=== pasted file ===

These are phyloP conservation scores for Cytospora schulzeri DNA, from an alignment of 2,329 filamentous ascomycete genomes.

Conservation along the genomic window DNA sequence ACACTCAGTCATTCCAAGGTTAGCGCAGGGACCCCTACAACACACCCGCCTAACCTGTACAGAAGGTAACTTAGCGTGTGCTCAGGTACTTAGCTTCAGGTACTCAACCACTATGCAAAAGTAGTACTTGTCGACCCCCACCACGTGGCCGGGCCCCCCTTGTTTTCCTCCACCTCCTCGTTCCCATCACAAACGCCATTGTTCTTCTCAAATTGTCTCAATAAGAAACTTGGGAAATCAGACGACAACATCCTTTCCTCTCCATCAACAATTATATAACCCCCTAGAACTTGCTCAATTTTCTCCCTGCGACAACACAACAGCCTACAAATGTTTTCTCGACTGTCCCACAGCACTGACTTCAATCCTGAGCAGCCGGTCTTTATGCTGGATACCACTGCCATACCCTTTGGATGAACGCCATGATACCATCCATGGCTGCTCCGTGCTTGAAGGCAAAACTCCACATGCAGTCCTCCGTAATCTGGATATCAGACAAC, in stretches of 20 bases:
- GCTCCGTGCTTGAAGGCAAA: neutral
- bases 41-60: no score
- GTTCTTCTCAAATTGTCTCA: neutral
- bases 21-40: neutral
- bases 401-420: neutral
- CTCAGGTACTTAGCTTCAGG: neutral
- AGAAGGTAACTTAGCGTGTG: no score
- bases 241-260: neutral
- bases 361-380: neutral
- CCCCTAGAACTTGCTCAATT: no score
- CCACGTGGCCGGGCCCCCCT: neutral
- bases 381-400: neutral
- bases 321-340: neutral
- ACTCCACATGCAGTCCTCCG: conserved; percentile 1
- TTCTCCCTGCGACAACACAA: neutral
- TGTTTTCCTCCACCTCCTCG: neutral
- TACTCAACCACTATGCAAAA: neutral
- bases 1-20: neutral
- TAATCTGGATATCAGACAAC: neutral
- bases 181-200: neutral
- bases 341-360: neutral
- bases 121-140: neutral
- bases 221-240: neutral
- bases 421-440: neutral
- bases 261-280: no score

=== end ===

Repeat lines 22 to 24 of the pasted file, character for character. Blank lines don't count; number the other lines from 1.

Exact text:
- bases 181-200: neutral
- bases 341-360: neutral
- bases 121-140: neutral